On 10 July 2020, the Council of the EU had started a written procedure dealing with the European Commission’s proposal to postpone the implementation of the e-commerce VAT package in the EU to 1 July 2021. This new legislation was originally scheduled to be introduced on 1 January 2021, but the European Commission had proposed a 6-month postponement due to implementation delays encountered by tax authorities and businesses as a result of the COVID-19 crisis.
While the postponement to 1 July 2021 is now confirmed, the Netherlands and Germany have suggested the European Commission to evaluate a further extension beyond 1 July 2021. The Dutch government has issued its national legislative proposal last week – the explanatory notes indicate that the earliest implementation date they can commit to is 1 January 2022. On the other hand, certain other EU Member States (Austria, Bulgaria, France and Malta) seem to prefer 1 July 2021 as the final implementation date.
What’s going to change?
The following major VAT changes will be implemented for e-commerce in the EU:
- The current VAT exemption for imports of low value parcels into the EU will be abolished. Sellers and/or marketplace operators may be required to account for VAT on B2C sales of low value goods imported into the EU, while the VAT collection may be shifted to postal operators, express carriers and customs agents in specific circumstances;
- The local annual turnover thresholds for B2C sales of goods within the EU will be abolished and replaced by an EU-wide turnover threshold for small businesses;
- One Stop Shop schemes will be introduced to simplify VAT registrations, ongoing compliance and invoicing obligations;
- Significant new record keeping requirements will be introduced for sellers and platforms (and Payment Service Providers as of 2024);
- Separately from the VAT package, there will be significant changes to the customs clearance process of parcels in the EU too.
Key challenges encountered by e-commerce businesses:
Some of the key challenges encountered by e-commerce businesses include:
- The policy discussion – with little lead time remaining until the effective date of the changes, many issues are still to be resolved, both from a technical VAT perspective and with regard to the systems and procedures used by tax authorities.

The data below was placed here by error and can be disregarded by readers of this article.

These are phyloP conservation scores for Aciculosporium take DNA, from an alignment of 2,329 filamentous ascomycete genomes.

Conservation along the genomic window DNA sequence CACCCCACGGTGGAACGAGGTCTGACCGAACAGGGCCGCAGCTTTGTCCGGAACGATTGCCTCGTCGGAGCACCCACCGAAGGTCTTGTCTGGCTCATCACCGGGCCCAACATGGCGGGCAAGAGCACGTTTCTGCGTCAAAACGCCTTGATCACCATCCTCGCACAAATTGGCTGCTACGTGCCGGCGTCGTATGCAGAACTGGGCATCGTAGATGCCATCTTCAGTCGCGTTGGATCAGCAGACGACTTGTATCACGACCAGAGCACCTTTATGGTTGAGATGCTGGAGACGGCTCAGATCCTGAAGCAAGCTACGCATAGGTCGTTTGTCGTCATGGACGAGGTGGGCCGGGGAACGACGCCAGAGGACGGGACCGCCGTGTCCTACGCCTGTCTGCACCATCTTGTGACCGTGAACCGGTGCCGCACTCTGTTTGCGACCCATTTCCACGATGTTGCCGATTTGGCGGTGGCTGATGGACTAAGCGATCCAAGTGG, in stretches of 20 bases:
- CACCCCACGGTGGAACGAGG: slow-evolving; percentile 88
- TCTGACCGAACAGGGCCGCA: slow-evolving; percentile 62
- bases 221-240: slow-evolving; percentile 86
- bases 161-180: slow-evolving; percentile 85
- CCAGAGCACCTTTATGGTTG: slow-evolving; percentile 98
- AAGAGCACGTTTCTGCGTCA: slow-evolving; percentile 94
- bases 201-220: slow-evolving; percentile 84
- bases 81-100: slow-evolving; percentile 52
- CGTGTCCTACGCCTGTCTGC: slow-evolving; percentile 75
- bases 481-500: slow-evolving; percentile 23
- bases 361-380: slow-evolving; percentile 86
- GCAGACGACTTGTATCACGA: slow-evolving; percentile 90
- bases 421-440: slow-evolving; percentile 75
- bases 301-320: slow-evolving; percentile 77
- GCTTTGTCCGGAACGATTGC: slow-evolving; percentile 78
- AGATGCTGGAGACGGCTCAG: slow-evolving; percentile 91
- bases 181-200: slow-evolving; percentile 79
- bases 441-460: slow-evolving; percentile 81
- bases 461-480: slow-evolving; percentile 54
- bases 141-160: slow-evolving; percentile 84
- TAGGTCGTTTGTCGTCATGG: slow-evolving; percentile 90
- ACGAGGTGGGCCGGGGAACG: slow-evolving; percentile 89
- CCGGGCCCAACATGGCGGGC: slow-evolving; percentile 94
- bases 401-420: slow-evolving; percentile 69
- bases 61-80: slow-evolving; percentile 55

- Data, systems and processes – updating front-end systems, identifying and implementing the required data points, mapping transaction flows to VAT accounting and reporting obligations, updating system tax codes and logic, and aligning businesses processes both internally and with key external stakeholders.
- Registrations and ongoing compliance – shifting from a local-to-local approach to One Stop Shop systems, implementing marketplace liability rules and deferred VAT accounting schemes.
- How to align the Customs processes and identify their impact.
- Implementation of controls and record keeping requirements.
The overarching issue for organizations is the expected business impact and the customer experience: how will these tax changes impact supply chains and transaction volumes, logistics flows and the required storage capacity, which stakeholders need to be engaged, and what needs to be done to ensure a smooth customer experience?
How can we help?
Are you asking yourself where to start and how to structure the implementation of these VAT changes in the EU? Please visit our website where you can download the sector specific one-pagers dealing with the implementation issues for each of the following stakeholders: sellers, marketplace operators, postal operators/customs agents and Payment Service Providers.
Our experts would be pleased to set up a further discussion with you – please contact us for a (virtual) meeting via the button on our website.